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Rising Commodity Currencies Pressuring U.S. Dollar Index

James Hyerczyk

The U.S. Dollar edged lower against a basket of currencies on Wednesday. The move was driven by a firmer Euro and a surge in commodity currencies such as the Canadian and Australian Dollars.

March U.S. Dollar Index settled at 92.612, down 0.189 or -0.20%.

Daily March U.S. Dollar Index

The U.S. Dollar has been trending lower since December 12, the day before the Fed raised interest rates for the third time in 2017, while issuing a forecast of only three rate hikes in 2018. There have been very few events to drive the dollar higher lately. Even the passage of the U.S. government’s massive tax overhaul plan last week was not helping to support the greenback.


Australian Dollar

The Australian Dollar reached a two-month high on Wednesday, led by higher prices for metals and oil. The commodity-driven currency hit its highest level since October 25, putting it in a position to end the year about 7 percent higher after posting losses in each of the past four years.

The AUD/USD settled at .7714, up 0.0075 or +0.98%.


New Zealand Dollar

The New Zealand Dollar advanced to its highest level since October 19, boosted by data last week that showed New Zealand’s economic growth beat expectations in the third quarter. New Zealand’s gross domestic product rose 0.6 percent in the three months ended September 30 with annual expansion at a healthy 2.7 percent.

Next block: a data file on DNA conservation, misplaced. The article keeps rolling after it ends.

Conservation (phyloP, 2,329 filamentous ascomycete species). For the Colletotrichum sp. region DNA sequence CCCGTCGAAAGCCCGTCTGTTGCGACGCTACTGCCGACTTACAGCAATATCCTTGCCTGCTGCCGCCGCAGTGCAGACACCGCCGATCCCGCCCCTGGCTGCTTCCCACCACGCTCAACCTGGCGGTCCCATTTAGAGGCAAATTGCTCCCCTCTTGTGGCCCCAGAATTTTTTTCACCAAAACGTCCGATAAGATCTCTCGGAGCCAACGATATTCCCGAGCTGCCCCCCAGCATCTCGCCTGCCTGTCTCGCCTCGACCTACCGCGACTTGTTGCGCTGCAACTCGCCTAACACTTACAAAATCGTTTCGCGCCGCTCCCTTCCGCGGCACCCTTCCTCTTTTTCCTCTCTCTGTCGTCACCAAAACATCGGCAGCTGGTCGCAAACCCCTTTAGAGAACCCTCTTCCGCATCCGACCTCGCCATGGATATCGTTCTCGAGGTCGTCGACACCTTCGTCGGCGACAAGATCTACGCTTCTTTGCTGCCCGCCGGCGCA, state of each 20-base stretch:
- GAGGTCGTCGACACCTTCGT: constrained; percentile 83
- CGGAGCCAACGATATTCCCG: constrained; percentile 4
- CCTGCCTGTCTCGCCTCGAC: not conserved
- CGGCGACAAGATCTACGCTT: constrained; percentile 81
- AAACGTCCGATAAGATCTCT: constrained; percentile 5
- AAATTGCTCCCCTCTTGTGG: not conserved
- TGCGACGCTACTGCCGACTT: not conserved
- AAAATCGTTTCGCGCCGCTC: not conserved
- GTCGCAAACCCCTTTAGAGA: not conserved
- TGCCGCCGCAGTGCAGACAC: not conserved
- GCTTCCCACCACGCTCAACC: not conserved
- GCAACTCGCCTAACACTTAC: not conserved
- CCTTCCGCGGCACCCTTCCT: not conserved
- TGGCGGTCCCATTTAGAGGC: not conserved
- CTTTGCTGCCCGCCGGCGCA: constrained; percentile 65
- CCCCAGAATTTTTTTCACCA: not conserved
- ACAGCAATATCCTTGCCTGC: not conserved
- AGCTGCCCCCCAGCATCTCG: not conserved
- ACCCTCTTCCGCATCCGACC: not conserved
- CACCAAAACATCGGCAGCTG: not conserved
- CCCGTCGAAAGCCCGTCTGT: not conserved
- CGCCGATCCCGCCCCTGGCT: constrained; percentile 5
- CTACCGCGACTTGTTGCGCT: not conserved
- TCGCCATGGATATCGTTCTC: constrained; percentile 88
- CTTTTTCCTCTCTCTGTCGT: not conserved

The NZD/USD settled at .7061, up 0.0023 or +0.33%.

The Kiwi is in a position to close over 2.00 percent higher for the year. Nearly matching the previous year’s performance.


Japanese Yen

The Dollar/Yen struggled for a fourth day on Wednesday before closing slightly better. The Forex pair was supported by increased demand for higher-yielding assets.

The USD/JPY settled at 113.324, up 0.096 or +0.08%.

Earlier in the week, Japan’s core consumer prices rose for the 11th straight month, up 0.9 percent year-on-year, and household spending jumped in November.

On Tuesday, Japanese Prime Minister Shinzo Abe urged companies to raise wages by 3 percent or more next year, keeping up pressure on firms to spend their huge cash pile on wages to broaden the benefits of his “Abenomics” stimulus policies.

Additionally, minutes of the BoJ’s October meeting, released on Tuesday, showed most members shared the view that the central bank should maintain its easy policy. The BOJ kept monetary policy steady last week and its governor reassured markets the central bank will lag well behind overseas peers in ending its ultra-easy policies.

This article was originally posted on FX Empire